Indian gaming startup Mobile Premier League (MPL) has been in the news for its association with some of the leading television properties such as the reality television show Big Boss and the ongoing Indian Premier League (IPL). Central to these brand associations seems to be the company’s aim to market itself as an esports platform. To that effect, the company has even launched a mega advertising campaign featuring Indian tennis legend Leander Paes, who’s seen offering his pearls of wisdom on how success in esports requires skill, determination and talent, as with any other sport. This, while he plays an ‘archery’ game on his smartphone.
But should MPL, with games such as ‘Fruit Chop’, 8-ball pool, ludo, archery and fantasy sports, call itself an esports platform, instead of the casual mobile gaming company that it is?
Responding to queries around MPL’s ‘wrongful’ usage of esports for its branding activities, Dibyojyoti Mainak, senior vice president for policy & legal at MPL, told Inc42 that the company had never projected games such as Ludo or fantasy sports as esports. “In the absence of a codified definition in India (by a regulation, judicial decision, or any self-regulatory body), our perspective is holistic: even simple digital versions of prominent and physical sports recognised by official sports federation – such as pool, chess, archery or shooting – should fall under the ambit of esports,” he said.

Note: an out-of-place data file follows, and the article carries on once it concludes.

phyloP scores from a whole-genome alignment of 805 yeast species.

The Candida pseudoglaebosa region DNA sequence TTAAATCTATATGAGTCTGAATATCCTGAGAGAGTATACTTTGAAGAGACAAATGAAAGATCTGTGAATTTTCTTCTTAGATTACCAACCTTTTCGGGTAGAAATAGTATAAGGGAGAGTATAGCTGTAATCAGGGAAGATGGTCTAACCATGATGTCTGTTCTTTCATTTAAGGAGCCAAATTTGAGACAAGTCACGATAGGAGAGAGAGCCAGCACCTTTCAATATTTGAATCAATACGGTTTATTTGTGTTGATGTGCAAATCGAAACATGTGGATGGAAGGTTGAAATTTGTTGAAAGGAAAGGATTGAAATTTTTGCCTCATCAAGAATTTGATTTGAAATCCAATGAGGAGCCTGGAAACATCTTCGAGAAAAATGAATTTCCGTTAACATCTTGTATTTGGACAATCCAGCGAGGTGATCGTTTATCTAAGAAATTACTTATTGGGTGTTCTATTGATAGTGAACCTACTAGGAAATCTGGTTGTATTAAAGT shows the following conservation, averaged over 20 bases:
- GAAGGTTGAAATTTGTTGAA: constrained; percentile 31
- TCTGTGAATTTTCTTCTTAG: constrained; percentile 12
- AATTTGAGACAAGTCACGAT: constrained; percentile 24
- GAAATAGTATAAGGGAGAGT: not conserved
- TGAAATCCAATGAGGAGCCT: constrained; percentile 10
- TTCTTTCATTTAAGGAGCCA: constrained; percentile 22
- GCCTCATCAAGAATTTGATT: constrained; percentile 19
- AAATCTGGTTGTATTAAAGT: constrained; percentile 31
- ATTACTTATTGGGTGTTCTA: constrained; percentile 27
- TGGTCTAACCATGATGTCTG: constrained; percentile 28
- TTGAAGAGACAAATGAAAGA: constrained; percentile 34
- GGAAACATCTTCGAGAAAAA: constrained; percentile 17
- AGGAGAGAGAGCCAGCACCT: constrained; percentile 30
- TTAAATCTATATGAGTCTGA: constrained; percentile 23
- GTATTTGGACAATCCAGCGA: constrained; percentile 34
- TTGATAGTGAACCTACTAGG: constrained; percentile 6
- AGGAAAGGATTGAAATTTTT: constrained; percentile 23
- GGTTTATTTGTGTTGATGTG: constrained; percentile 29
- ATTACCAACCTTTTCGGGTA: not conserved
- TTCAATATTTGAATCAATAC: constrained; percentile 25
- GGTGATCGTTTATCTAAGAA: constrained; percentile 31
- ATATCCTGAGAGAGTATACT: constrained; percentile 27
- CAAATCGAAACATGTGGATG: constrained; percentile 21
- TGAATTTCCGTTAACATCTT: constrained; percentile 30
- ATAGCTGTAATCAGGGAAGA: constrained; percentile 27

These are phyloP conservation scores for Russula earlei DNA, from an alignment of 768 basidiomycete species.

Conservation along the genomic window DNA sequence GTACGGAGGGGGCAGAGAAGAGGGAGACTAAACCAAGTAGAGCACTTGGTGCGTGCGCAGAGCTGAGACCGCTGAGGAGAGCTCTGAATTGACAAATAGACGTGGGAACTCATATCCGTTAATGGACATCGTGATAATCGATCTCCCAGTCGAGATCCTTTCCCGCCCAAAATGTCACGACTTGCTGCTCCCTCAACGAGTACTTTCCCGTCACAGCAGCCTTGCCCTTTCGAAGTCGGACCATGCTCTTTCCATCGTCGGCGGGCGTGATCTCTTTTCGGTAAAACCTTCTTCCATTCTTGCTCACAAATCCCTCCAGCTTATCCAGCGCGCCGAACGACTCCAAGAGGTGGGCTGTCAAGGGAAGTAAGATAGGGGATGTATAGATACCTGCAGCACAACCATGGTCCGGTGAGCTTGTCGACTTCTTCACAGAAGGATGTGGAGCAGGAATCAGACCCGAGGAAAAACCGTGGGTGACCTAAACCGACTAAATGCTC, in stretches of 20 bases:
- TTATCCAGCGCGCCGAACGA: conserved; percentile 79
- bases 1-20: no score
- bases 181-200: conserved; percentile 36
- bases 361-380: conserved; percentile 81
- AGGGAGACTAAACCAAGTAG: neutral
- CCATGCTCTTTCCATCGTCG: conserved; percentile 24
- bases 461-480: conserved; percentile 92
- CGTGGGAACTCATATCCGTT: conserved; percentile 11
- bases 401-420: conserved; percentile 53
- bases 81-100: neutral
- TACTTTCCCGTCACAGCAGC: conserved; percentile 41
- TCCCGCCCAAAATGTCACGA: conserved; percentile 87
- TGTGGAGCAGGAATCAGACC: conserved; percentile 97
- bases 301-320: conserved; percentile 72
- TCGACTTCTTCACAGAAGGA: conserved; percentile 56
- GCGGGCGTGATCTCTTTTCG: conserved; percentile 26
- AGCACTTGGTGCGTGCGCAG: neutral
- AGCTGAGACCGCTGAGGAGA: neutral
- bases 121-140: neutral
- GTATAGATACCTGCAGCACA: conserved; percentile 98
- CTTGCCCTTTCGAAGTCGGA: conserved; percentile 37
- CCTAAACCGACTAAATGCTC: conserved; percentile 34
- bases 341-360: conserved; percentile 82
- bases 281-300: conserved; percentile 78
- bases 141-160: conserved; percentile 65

Mainak offers a valid point. Sports simulation games, which as the name suggests, simulate a physical sport in a virtual environment, have been recognised as esports by various global sports bodies. Just last week, the International Olympic Committee (IOC) announced that it would organise the Olympic Virtual Series (OVS) between May 13 to June 23, 2021, ahead of this year’s Tokyo Olympics. The OVS would feature participants competing in digital ‘game’ versions of five Olympic sports, namely baseball, cycling, rowing, sailing, and motorsports.